The window to initiate a temporary pause in mortgage payments has been extended for homeowners with government-backed loans facing COVID hardships.
On October 4, the Consumer Financial Protection Bureau (CFPB) announced that mortgage servicers may continue to approve initial COVID hardship forbearance for FHA, USDA, and VA loans until the COVID-19 National Emergency is officially over. The previous deadline was September 30.
There currently is no deadline to request initial forbearance for loans backed by Freddie Mac or Fannie Mae.
The extension by CFPB comes as the Delta variant continues to affect daily life in many communities. Homeowners struggling to make mortgage payments due to COVID hardships such as illness or job loss now have a chance to pursue assistance through a COVID forbearance plan.
Forbearance is a temporary pause in mortgage payments, in most cases without additional fees or penalties. However, payments are not forgiven. Missed payments still need to be repaid once the forbearance period has ended. At the end of the COVID forbearance, mortgage servicers will work with homeowners to identify the optimum options for curing the missed payments due to the COVID hardship.
With the Delta variant prolonging the pandemic, homeowners facing tough times can use this avenue to get back on their feet.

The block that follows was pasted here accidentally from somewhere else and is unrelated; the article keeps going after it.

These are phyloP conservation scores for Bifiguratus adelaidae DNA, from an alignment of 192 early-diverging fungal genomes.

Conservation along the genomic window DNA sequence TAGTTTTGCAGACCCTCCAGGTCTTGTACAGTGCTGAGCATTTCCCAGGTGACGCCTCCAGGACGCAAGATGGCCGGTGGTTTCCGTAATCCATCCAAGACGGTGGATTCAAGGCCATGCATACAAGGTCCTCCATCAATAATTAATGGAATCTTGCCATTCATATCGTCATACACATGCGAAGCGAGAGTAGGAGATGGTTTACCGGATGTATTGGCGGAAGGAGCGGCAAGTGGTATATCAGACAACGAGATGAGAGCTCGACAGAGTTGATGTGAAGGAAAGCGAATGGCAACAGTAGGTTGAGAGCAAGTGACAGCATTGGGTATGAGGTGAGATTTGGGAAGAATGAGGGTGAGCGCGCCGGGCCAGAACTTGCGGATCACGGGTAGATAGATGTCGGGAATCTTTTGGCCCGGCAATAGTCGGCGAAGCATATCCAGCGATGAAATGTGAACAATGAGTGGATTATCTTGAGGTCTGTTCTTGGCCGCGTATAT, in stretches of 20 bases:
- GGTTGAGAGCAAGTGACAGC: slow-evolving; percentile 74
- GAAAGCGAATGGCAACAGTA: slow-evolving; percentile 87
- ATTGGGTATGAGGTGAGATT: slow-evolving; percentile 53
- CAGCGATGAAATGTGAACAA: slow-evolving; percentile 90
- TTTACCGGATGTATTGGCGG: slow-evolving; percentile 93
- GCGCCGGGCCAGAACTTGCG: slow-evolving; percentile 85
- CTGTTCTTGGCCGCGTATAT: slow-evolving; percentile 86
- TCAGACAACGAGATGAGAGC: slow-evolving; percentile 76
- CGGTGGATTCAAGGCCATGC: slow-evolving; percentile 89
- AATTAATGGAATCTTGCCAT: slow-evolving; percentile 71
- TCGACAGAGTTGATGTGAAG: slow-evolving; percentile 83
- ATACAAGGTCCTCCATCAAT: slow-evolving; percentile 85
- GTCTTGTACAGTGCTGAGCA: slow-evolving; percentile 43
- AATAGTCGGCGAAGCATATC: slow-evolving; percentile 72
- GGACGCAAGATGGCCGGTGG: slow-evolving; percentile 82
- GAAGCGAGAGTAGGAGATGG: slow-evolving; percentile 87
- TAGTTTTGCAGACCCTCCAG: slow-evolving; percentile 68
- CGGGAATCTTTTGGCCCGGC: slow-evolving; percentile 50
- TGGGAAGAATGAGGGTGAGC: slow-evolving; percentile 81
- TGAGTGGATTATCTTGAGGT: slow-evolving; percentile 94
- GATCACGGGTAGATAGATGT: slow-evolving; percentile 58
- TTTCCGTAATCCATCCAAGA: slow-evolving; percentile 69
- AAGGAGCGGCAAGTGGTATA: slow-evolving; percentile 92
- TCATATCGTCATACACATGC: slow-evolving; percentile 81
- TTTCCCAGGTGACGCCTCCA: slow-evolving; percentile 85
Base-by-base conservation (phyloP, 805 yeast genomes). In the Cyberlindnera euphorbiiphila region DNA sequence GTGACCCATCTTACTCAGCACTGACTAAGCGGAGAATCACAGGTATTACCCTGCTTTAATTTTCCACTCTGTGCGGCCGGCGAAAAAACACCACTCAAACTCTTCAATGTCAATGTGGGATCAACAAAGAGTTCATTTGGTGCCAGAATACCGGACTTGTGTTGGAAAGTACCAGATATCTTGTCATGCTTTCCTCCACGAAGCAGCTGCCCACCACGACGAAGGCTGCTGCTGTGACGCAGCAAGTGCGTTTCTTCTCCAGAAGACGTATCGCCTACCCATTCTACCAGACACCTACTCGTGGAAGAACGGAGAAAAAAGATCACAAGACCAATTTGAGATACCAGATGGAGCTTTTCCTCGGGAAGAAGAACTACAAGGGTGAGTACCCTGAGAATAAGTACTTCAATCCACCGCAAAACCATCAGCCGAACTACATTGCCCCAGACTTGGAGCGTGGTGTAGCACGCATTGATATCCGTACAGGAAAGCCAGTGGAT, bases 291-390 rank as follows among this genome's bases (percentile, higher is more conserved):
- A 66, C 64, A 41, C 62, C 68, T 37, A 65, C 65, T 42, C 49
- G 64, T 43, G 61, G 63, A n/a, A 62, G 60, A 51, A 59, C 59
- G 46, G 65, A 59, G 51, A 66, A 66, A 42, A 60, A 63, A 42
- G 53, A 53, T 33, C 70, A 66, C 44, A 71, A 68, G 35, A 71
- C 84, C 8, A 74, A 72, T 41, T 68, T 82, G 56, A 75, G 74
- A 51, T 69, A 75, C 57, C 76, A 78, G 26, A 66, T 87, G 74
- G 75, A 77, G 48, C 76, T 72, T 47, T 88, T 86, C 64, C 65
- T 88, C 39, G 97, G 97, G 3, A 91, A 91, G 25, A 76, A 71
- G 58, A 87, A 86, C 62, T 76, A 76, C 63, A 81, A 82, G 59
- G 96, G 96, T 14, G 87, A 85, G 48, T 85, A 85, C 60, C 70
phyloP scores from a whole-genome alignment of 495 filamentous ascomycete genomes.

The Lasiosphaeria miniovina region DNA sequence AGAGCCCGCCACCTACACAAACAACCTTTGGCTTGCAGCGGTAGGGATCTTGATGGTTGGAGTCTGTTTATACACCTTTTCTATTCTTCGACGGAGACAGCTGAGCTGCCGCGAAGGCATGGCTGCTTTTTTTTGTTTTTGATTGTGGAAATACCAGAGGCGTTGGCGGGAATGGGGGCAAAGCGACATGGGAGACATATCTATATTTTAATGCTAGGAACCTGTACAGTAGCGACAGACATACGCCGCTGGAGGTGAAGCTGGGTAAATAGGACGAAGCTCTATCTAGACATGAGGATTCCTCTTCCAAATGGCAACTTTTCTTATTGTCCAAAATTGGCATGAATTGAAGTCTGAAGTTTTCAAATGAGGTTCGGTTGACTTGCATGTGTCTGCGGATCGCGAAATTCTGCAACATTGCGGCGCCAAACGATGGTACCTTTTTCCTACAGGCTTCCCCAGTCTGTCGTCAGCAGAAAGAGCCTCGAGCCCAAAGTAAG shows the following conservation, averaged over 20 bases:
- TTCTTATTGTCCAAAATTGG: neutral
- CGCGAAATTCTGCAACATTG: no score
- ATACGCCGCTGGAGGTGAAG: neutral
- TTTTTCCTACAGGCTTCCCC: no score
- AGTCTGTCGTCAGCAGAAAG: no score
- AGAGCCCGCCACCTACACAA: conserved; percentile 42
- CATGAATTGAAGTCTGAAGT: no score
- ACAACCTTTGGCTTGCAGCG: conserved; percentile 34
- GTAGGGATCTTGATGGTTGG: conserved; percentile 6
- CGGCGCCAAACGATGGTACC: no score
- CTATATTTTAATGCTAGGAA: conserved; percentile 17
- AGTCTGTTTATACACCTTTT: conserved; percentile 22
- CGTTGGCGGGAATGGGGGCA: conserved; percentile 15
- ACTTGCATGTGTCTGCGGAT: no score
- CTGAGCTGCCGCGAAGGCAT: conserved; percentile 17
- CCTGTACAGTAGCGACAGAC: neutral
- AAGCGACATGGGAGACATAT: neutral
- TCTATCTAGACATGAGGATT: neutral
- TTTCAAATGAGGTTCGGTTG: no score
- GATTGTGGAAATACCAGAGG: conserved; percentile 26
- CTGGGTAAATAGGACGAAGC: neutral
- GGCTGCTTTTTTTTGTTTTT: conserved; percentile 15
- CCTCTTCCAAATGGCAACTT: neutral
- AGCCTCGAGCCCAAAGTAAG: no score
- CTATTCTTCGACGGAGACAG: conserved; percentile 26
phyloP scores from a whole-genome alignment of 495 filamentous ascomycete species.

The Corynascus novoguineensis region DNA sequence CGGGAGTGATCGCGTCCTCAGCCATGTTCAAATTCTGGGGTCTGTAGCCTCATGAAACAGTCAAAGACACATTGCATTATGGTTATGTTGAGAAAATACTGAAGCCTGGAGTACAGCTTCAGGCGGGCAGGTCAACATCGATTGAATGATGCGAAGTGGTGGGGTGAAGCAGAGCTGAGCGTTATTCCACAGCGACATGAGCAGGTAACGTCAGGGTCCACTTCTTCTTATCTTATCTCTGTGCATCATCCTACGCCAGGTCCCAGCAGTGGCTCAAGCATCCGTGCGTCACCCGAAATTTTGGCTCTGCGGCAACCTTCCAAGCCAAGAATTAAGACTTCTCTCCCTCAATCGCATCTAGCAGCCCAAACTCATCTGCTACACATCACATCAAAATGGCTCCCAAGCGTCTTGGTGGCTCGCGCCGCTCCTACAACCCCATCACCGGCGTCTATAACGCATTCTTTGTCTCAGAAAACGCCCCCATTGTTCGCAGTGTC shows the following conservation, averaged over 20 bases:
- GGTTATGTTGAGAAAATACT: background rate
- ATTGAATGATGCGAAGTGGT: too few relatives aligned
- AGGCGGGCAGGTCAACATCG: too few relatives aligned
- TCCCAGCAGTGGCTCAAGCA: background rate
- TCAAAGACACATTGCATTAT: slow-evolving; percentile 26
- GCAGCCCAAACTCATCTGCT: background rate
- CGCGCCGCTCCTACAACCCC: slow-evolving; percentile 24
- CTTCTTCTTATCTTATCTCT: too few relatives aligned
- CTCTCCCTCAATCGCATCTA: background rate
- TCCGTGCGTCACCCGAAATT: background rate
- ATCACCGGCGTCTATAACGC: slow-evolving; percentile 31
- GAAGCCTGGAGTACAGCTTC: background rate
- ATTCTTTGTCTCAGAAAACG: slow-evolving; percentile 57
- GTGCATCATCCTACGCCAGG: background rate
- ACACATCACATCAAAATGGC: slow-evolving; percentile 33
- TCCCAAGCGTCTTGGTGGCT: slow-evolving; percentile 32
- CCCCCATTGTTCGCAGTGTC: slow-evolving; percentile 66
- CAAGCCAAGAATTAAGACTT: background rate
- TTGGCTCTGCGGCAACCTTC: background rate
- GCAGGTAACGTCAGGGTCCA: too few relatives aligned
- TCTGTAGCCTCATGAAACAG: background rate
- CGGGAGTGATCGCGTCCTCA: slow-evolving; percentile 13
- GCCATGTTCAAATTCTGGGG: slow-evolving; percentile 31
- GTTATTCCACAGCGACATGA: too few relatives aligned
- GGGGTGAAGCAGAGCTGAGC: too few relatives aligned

According to the CFPB, homeowners have a right to COVID forbearance if they:
- Experience financial hardship directly or indirectly due to the coronavirus pandemic, and
- Have a federally backed mortgage, which includes HUD/FHA, VA, USDA, Fannie Mae, and Freddie Mac loans
Initial forbearance plans typically last 3 to 6 months and the first step for borrowers to request a plan is to contact their mortgage servicer.
On July 23, the Biden administration rolled out a series of enhanced mortgage relief programs for delinquent borrowers with VA, USDA, and FHA loans coming out of forbearance plans. Depending on the loan program, options include payment reductions of up to 25%, loan term extensions, and interest rate reductions.
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